As an experienced cross-country runner, the 50-year-old woman was in good physical condition and had undergone prior training for the expedition. Interestingly, she was also part of the same mountaineering team as her rescuers Fan and Xie.

Before commencing her journey, Ms. Liu discussed her climbing plans with the team leader of the company. Despite informing them that she needed to complete the summit and descent within just 20 days because her employer at a state-owned company would not allow a longer abscence, she was assured it was feasible. Normally, an Everest expedition takes about two months.

Although Ms. Liu embarked on the mountain separately from the other team members from Hunan, she had a Sherpa accompanying her. However, due to unfortunate circumstances and miscommunication, she found herself stranded and exhausted at an altitude of approximately 8000 meters, with limited oxygen, before being discovered by Fan Jiangtao at 20:30 on May 18th.

The difficult rescue of Liu took place after dark, image via

Liu’s Sherpa had apparently signalled the need to return to the C4 camp for boiled water, and Liu couldn’t communicate her physical exhaustion and desire for him to stay. She then found that she was unable to detach herself from the rope due to the locking mechanism of the carabiner getting stuck, rendering her immobile.

Fan and later Xie never expected to find their team member on the mountain, assuming she had withdrawn from the expedition long ago upon learning that her job wouldn’t allow her to be away for 40 days. Without Fan and Xie, Liu’s life would have been lost on the mountain.

The Sanlian Lifeweek article doesn’t feature an interview with Liu herself but emphasizes that she is not a wealthy person and works an office job. It also highlights her introverted nature, which might have contributed to the perception of her being ungrateful.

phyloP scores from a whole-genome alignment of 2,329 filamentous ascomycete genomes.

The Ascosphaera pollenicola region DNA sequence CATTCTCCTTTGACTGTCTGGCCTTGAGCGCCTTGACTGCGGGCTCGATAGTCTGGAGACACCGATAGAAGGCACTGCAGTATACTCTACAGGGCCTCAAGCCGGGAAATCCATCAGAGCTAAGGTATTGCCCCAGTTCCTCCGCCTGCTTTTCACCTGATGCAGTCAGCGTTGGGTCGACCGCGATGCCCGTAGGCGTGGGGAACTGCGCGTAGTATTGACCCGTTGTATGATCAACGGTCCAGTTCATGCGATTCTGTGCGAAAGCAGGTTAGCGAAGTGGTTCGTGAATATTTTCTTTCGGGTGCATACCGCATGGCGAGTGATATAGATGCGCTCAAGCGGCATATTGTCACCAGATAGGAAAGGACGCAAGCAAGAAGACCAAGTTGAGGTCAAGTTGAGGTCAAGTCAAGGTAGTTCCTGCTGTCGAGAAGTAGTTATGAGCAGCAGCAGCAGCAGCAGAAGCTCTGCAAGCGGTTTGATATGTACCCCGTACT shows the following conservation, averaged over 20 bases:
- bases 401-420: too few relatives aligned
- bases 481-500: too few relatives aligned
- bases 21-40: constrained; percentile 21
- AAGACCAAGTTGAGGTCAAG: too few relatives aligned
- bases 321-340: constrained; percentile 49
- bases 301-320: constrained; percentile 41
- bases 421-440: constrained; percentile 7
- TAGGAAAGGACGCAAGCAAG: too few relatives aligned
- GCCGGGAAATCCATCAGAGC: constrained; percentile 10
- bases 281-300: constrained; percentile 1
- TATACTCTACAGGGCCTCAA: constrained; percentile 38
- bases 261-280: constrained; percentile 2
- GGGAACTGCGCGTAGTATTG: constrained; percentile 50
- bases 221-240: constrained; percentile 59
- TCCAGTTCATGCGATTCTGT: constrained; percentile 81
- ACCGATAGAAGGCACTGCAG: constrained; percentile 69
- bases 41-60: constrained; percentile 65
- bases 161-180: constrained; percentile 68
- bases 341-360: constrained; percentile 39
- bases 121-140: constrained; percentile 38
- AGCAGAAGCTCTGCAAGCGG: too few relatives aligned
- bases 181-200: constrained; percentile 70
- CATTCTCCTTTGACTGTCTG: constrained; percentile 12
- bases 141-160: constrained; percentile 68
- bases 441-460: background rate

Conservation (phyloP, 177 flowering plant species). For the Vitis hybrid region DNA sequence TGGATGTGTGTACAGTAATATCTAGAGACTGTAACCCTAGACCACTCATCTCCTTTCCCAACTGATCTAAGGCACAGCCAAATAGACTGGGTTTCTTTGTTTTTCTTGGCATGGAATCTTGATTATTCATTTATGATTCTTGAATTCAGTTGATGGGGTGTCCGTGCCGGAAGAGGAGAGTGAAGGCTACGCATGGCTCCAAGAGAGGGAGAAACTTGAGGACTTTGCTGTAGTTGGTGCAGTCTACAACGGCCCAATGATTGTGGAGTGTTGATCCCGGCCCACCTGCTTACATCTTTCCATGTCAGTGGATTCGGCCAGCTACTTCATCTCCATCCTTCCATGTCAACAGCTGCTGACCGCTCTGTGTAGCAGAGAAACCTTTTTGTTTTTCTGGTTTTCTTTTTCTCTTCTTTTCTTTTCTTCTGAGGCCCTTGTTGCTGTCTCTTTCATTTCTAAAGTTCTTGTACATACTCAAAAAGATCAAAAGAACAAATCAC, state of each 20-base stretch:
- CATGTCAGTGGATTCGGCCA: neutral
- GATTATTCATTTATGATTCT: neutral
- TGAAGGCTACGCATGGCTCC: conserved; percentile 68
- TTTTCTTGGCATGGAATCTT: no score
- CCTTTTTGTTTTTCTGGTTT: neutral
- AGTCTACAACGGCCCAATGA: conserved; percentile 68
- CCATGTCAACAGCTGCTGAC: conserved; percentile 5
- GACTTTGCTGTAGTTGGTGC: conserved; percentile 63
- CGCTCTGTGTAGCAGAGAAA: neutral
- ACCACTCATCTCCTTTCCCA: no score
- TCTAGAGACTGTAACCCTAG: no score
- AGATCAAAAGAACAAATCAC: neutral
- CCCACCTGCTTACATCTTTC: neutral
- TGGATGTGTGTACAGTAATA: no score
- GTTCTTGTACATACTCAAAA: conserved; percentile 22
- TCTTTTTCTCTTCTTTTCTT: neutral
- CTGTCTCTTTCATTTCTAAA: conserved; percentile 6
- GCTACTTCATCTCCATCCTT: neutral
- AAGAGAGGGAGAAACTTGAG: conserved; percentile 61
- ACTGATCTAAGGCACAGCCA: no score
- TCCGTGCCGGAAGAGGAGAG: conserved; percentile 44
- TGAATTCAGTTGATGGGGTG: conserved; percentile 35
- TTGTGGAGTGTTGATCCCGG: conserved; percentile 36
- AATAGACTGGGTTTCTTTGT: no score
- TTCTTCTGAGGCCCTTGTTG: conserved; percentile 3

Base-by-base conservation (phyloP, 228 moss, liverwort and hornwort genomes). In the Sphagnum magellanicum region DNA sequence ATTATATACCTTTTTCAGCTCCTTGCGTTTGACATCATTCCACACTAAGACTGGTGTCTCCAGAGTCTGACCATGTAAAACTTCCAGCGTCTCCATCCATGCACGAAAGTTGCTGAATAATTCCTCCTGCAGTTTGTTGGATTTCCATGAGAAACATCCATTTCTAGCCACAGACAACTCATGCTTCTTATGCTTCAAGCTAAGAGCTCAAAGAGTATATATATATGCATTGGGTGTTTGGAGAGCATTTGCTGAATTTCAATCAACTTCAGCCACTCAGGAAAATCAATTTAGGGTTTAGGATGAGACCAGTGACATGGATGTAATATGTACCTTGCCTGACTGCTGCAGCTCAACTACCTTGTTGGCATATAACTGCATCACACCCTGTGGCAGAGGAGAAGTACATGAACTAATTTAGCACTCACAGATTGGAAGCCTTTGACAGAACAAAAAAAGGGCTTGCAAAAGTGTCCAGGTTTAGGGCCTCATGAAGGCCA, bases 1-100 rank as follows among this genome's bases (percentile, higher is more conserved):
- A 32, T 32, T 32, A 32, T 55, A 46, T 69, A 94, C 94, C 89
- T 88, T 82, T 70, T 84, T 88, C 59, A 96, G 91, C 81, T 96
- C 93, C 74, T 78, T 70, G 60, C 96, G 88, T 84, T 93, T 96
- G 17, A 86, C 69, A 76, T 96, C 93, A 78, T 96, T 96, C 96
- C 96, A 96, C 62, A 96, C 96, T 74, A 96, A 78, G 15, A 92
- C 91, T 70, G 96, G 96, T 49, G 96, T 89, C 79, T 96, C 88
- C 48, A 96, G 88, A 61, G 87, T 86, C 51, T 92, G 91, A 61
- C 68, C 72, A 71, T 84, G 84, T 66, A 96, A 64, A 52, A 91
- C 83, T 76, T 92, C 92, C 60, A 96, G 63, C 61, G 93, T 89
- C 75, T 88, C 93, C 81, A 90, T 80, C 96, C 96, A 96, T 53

During her visit to Changsha on June 7th, Liu finally had dinner with Fan Jiangtao, Xie Ruxiang, and several other team members to address mixed emotions and misunderstandings after her rescue. Allegedly, she also brought US$10,000 and an additional 20,000 yuan ($2800) to give to Fan and Xie, although they declined the offer.

Meanwhile, the Chengdu-based Kaitu Mountaineering company has now stepped forward and declared their commitment to bearing the financial burden of Liu’s rescue. They acknowledge the role they played, along with their Sherpa, in contributing to Liu’s predicament.

In a statement released on June 10, the company expressed gratitude towards the rescue team and announced that they had reached an agreement with the rescuers, the Sherpa rescue team, and Ms. Liu regarding the coverage of expenses (#珠峰被救女子所雇登山公司发文#).

Despite understanding the complete story, many netizens still express their inability to comprehend why Liu didn’t come forward earlier to cover the entire amount.

Others also think that being an introverted person has nothing to do with not being able to properly express gratitude for someone saving your life.

And then there are also those who are happy with the current outcome and the role played by social media in pressuring the responsible parties to provide financial compensation: “Without the internet, this never would have happened.”

By Zilan Qian and Manya Koetse

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Stories that are authored by the What's on Weibo Team are the stories that multiple authors contributed to. Please check the names at the end of the articles to see who the authors are.

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China Local News

Knife-Wielding Woman Goes on Rampage at Guixi Primary School

Shortly after the incident, videos and photos began circulating on WeChat, showing young children covered in blood on the ground.

Manya Koetse



A woman in Guixi, a county-level city in Jiangxi’s Yingtan, has been taken into custody after stabbing people at a primary school on Monday, May 20, around noon. The incident resulted in at least two fatalities and left ten others injured.

Shortly after the incident, videos and photos began circulating on WeChat, showing young children covered in blood on the ground, victims of the woman’s stabbing rampage at the Mingde Primary School in Guixi’s Wenfang.